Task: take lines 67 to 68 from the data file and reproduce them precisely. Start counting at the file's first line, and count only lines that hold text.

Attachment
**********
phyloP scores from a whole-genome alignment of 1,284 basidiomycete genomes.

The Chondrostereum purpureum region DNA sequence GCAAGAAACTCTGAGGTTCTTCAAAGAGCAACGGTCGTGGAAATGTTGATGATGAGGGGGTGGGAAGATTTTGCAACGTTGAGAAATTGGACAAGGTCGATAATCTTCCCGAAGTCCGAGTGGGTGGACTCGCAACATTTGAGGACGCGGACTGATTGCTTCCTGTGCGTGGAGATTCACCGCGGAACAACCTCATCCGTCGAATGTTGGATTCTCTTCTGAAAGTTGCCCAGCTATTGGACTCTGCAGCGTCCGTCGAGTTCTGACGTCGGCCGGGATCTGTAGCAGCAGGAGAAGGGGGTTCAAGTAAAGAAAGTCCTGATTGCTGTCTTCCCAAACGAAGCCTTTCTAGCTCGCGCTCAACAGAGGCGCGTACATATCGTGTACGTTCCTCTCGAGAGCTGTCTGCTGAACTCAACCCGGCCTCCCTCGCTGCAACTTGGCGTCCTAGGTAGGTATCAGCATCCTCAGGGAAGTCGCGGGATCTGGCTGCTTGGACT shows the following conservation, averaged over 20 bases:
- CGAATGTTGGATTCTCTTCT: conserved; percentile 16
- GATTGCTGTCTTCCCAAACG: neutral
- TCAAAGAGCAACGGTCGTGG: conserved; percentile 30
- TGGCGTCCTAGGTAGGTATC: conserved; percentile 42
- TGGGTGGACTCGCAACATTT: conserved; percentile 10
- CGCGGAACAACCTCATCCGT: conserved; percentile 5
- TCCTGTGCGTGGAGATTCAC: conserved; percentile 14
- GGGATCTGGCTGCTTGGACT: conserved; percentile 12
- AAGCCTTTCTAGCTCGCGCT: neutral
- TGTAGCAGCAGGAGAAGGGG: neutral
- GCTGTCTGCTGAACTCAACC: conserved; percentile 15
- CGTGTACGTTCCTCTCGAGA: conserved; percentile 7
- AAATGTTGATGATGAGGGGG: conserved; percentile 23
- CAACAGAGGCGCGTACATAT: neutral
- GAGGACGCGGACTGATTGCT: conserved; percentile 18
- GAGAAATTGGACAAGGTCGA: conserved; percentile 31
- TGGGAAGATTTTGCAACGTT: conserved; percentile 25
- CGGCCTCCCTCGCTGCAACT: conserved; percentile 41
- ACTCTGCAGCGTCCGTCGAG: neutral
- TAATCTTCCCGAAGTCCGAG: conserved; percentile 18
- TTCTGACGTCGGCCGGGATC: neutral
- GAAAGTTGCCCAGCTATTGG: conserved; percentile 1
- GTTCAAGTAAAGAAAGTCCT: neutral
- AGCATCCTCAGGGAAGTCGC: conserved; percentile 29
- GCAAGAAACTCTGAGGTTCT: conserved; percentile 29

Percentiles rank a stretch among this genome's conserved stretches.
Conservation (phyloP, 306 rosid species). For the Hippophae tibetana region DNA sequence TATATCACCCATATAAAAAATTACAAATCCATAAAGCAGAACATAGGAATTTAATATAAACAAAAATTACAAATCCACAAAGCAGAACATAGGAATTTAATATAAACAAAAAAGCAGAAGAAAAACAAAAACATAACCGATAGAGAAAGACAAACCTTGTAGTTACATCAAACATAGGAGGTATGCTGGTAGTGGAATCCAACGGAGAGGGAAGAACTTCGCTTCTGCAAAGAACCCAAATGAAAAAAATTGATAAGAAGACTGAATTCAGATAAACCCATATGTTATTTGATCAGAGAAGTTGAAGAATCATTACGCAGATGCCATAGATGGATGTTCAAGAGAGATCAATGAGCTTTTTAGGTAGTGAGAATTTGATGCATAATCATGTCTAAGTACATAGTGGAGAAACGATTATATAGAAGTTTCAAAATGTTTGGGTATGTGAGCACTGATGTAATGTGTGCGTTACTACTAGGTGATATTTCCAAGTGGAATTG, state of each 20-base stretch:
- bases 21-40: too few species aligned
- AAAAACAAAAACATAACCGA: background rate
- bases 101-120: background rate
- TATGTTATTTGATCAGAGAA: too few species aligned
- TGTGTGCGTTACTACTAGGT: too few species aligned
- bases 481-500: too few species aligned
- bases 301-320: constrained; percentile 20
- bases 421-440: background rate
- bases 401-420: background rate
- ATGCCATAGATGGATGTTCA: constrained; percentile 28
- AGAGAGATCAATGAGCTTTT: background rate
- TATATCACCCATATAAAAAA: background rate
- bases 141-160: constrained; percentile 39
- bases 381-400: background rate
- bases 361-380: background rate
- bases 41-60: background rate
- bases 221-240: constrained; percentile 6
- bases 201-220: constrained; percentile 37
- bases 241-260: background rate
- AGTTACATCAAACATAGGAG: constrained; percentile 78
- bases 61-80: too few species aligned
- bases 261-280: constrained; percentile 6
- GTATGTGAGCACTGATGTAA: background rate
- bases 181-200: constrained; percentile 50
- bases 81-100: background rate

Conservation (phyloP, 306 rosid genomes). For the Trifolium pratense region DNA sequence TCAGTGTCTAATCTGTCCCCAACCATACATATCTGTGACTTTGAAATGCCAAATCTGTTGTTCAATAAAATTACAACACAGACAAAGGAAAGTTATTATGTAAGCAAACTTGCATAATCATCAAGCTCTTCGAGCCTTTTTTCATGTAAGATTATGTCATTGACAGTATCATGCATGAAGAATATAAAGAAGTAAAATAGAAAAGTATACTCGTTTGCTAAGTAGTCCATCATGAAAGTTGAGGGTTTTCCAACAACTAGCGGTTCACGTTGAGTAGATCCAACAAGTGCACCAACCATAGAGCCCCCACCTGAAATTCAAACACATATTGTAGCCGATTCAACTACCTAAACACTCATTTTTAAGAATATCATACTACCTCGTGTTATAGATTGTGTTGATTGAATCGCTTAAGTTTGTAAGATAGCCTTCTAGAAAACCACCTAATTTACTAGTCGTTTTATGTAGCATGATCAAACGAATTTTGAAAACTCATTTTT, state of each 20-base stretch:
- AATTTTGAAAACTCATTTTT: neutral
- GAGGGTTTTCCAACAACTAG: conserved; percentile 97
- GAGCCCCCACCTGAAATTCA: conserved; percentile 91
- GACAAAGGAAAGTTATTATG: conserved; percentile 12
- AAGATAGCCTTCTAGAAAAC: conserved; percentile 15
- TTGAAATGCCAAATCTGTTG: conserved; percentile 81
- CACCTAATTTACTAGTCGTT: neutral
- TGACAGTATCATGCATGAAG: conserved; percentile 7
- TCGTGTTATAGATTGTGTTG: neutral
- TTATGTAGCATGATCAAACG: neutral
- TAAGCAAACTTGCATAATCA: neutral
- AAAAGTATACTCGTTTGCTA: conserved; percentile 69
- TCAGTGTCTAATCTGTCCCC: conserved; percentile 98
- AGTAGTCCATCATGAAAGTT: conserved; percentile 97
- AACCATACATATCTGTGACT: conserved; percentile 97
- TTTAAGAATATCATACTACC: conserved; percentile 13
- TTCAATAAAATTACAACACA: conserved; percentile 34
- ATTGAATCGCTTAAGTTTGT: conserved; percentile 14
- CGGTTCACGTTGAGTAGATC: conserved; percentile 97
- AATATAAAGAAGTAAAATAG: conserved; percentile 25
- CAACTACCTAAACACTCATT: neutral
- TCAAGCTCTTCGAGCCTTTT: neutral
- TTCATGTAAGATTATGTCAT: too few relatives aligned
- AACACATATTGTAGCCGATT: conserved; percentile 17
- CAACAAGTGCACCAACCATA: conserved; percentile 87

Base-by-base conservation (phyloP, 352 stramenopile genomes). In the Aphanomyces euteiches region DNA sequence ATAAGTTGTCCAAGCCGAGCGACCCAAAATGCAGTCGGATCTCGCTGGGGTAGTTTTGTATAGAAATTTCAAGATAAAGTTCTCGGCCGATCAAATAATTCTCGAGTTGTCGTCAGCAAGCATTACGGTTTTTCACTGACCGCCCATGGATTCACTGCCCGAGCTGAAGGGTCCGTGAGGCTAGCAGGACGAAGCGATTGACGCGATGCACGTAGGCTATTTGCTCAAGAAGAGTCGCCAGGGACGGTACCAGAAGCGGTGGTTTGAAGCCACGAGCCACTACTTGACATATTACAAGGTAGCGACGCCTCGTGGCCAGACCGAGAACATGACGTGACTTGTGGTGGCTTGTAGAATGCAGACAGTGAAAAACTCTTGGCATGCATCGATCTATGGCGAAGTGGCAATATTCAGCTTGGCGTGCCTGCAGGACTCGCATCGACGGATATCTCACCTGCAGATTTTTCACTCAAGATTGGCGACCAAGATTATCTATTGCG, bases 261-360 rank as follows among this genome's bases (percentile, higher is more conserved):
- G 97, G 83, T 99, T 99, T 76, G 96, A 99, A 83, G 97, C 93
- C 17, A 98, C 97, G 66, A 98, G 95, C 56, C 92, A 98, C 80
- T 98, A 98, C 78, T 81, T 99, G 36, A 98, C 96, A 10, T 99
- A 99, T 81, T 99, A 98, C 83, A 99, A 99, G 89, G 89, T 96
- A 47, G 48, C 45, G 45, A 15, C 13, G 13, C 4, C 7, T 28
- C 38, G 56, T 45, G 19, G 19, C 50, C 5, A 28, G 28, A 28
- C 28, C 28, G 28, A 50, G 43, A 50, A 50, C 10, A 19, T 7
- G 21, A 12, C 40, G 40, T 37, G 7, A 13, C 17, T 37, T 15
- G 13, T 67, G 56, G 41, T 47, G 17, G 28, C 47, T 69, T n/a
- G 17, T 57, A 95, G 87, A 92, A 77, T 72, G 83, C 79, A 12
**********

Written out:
- AAAAGTATACTCGTTTGCTA: conserved; percentile 69
- TCAGTGTCTAATCTGTCCCC: conserved; percentile 98